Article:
• Consider forming a School Mental Health Committee (teachers, students, parents) to help plan mental health-related activities throughout the school year.
  • Offer opportunities for stress management/mental wellness promotion (e.g. walk/run clubs, yoga, meditation).
  • Establish a youth leadership group focused on planning mental health activities throughout the school.
  • Provide workshops on time management and stress reduction during exam time.
  • Engage students in discussions about healthy relationships and inclusion with the objective of increasing a sense of belonging and decrease isolation in the school environment.
  • Train student leaders in teaching younger students deep breathing techniques. See resources from organizations such as:

Student Engagement

  • Encourage student leaders to identify mental health priorities in the student population; support their ideas and efforts to creatively address these priorities.
  • Participate in School Board student leadership initiatives such as “Stop the Stigma” and “Feeder Leader”.
  • Encourage students to identify stressful time periods and to develop/share stress reduction strategies with their peers
  • Support students in creating PA announcements to give tips on stress management strategies such as mindfulness, physical activity, and nutrition.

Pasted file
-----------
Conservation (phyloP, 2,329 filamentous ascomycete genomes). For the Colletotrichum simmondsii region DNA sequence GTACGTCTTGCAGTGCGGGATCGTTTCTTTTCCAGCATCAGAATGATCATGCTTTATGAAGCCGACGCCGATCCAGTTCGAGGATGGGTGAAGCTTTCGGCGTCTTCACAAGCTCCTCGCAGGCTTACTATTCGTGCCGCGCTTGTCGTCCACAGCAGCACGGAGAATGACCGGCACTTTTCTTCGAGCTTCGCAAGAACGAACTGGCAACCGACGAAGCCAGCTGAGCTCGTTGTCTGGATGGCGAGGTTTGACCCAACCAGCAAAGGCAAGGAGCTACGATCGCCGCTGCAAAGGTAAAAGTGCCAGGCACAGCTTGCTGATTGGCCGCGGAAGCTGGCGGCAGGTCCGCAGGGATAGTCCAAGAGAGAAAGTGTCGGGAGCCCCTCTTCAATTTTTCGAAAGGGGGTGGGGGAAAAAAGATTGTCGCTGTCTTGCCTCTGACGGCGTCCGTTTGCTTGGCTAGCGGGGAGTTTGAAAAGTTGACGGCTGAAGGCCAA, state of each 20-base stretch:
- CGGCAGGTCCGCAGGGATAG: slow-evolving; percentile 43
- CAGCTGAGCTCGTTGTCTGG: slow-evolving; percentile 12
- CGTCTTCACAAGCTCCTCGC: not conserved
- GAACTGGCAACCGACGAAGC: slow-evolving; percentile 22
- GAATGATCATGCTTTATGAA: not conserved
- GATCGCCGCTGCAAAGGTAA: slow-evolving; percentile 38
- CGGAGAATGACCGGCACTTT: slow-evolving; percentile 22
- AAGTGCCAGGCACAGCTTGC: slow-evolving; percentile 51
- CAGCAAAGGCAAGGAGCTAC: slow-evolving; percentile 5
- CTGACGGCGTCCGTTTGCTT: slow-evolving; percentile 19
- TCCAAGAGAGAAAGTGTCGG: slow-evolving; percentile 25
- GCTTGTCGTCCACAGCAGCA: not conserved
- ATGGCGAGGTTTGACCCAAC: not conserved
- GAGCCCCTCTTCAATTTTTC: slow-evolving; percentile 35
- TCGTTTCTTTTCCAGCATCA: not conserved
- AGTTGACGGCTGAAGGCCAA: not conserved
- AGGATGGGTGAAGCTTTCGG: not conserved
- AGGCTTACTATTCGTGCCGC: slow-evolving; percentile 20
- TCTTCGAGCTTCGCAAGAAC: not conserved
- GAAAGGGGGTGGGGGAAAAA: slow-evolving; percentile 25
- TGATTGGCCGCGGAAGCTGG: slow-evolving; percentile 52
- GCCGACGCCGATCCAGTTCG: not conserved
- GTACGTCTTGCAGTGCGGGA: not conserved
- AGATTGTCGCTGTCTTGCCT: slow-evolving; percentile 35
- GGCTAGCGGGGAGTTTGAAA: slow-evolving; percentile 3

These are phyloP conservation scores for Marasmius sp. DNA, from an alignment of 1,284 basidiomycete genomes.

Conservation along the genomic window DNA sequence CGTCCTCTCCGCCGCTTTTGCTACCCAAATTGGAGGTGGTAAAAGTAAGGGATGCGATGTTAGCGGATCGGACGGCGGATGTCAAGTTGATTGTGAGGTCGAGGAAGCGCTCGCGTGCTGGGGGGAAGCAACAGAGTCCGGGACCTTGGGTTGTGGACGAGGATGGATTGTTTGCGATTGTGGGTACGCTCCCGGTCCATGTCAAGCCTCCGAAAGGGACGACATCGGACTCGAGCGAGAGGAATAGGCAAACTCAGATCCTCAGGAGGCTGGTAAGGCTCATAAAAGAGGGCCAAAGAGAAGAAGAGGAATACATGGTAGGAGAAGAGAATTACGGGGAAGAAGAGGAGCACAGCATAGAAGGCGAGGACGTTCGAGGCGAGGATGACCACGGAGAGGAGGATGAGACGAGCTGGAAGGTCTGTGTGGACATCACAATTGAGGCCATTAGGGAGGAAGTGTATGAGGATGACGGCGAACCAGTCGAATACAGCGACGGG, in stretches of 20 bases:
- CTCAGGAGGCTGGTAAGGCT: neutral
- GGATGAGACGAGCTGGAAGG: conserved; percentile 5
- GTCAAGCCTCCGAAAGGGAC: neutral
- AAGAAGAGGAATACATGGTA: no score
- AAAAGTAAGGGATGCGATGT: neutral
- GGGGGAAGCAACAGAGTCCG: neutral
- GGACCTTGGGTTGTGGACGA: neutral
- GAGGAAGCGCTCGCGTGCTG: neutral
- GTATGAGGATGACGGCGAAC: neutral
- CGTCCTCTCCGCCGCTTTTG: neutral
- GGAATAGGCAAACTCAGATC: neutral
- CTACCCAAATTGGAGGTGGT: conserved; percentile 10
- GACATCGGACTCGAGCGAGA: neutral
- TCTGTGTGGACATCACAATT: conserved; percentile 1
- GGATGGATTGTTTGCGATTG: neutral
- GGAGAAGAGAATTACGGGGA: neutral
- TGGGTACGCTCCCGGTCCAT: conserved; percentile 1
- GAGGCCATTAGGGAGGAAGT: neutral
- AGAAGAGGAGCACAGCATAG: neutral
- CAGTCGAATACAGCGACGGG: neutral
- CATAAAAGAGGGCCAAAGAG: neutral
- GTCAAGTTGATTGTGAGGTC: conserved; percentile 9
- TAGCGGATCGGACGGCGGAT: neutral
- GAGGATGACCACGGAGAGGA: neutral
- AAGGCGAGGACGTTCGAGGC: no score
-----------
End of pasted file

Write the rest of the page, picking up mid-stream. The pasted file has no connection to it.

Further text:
• Establish a diversity club providing students with an opportunity to discuss ways to make all students feel welcome.
  • Assist students to identify resources, guest speakers and funding to support school initiatives.
  • Engage students in planning potential mindfulness school wide events/daily school activities.
  • Involve a variety of student clubs to take part in an assembly focused on mental health (e.g. dance, music, spoken word, literature, art, drama).
  • Have a “Club Fair” to expose students to the various opportunities for engagement and sense of belonging.

Social and Physical Environments

  • Greet students by name as they enter school or their classroom.
  • Consider healthy snack/meal programs.
  • Encourage art classes to develop posters on stress reduction, healthy eating, sleep, physical activity, and post them during exam time.
  • Involve students in creating peaceful and positive spaces to relax or meditate (“Chill Zones”).
  • Highlight mental wellness resources in school library.
  • Create private, anonymous spaces where students can safely report incidents.
  • Host a “Mental Health Day” event with interactive “display stations” (e.g., stress, anxiety, nutrition, substance misuse prevention, physical activity etc.).
  • Host a social media free day/activity.
  • Encourage physical activity (e.g. bike racks, sign-out equipment, non-traditional activities such as Frisbee golf and drumming)